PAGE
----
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‘Russia-Ukraine crisis may stall resuscitation of Ajaokuta steel plant’

By Femi Adekoya
07 March 2022   |   3:28 am
The Centre for the Promotion of Private Enterprises (CPPE) has stated that the Russian invasion of Ukraine has serious implications for the Nigerian economy, especially if it becomes protracted.

Ajaokuta plant

The Centre for the Promotion of Private Enterprises (CPPE) has stated that the Russian invasion of Ukraine has serious implications for the Nigerian economy, especially if it becomes protracted.

According to CPPE Chief Executive Officer, Dr Muda Yusuf, the conflict may cause a major setback to the bilateral ties between Nigeria and the United States because of the torrent of sanctions against Russia.

There have been concerns over the continued spending on idle assets as data from yearly appropriation bill from the Budget Office showed that the Federal Government allocated N20.4bn to Ajaokuta Steel Company Limited from 2016 to 2021 despite the company’s idleness.

Russia’s Tyazpromoexport built the plant, which was incorporated in 1979. The steel mill reached 98 per cent completion in 1994, with 40 of its 43 plants having been built before it got stuck, with the remaining two per cent for external infrastructure like waterways and viable ports.

Despite the regular budget, the steel company is yet to commence full operations in over 42 years, with the government making failed attempts at privatisation and concession.

Yusuf said the crisis would lead to escalation of energy prices (diesel, aviation fuel, kerosene and gas), mounting petrol import and subsidy bill and the aggravation of petrol smuggling, which would negatively impact the Nigerian economy.

He added that there were also significant macroeconomic outcomes, which included heightened fiscal deficit, growing debt levels, spike in debt service payments and money supply growth.

Others, he said, were depreciation of the local currency and more intense inflationary pressures.

“Additionally, the cost of flour, price of bread and other confectioneries may also take a hit. The summary is that if the conflict is protracted, these would be the downside risks to the Nigerian economy,” he said.

“Ukraine and Russia are major producers of wheat and they account for about 30 per cent of the global wheat export used for bread and some other confectioneries.

“Therefore, the current development is going to disrupt the supply of wheat in the global market.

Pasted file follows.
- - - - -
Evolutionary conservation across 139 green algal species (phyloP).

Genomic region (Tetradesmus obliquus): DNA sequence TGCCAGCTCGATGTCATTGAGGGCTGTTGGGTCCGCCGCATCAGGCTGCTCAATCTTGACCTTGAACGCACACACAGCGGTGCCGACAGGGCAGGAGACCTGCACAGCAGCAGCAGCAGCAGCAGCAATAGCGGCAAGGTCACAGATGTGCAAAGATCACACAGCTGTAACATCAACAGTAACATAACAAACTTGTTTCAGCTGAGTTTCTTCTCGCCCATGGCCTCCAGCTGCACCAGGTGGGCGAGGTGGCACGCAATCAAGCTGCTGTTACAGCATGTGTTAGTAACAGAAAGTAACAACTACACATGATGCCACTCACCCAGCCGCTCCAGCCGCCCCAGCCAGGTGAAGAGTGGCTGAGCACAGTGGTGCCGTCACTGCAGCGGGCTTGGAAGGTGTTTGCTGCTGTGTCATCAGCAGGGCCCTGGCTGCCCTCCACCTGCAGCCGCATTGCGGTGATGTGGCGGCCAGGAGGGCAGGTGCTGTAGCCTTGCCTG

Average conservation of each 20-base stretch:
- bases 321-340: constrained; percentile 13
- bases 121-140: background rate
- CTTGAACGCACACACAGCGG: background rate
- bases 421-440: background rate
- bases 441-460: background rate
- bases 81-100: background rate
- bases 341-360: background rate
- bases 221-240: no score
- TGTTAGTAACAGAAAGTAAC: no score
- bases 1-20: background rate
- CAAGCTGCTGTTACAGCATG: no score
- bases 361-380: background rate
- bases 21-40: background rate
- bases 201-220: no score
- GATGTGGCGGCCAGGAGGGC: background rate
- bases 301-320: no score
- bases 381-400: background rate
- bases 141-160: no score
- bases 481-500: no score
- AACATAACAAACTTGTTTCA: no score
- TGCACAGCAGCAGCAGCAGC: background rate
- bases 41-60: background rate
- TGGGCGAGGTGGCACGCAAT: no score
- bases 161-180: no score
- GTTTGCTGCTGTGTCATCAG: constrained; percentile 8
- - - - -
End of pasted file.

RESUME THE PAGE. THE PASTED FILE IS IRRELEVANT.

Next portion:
“There is, therefore, a risk of a hike in the cost of wheat which will affect the price of flour and a knock-on effect on the price of bread and other confectioneries.

“Nigeria also imports a substantial amount of wheat which would also suffer some disruption and impact on prices,” he said.
On the global economy, the CPPE Boss said because of the strategic role of Russia in the global oil and energy market, energy cost would increase globally and further worsen the challenge of inflation.

The CPPE Boss noted that with Russia as the second largest producer of oil globally, with an output of 10 million barrels daily, the conflict in the region would disrupt oil supplies, reduce output and trigger higher prices.

“Already, oil prices are above $100 and the impact on energy prices is already being felt around the world. In Nigeria, the deregulated components of petroleum products would witness sharp increases.

“These include diesel, aviation fuel and kerosene and gas would suffer the same fate,” said Yusuf. According to him, the escalation of these costs has serious inflationary implications across sectors.

“The geopolitical tension of the recent weeks had actually bolstered energy prices even before the current onslaught by Russia.

“The situation may get worse if the conflict escalates and this would affect cost of production, profit margins, purchasing power and may further worsen the poverty situation,” he said.

Yusuf also projected an upsurge in petrol import and subsidy bill in coming months as the landing cost of petrol increases on the back of the rise in crude oil price.

He noted that Nigeria regrettably remained a major importer of petroleum products, and typically when oil prices increase, petrol import bill and subsidy payment also increase.

However, Yusuf said there was a positive investment effect on companies in the upstream segment of the oil and gas sector.
This, he said, was good news because of the positive correlation between crude oil price and return on investments.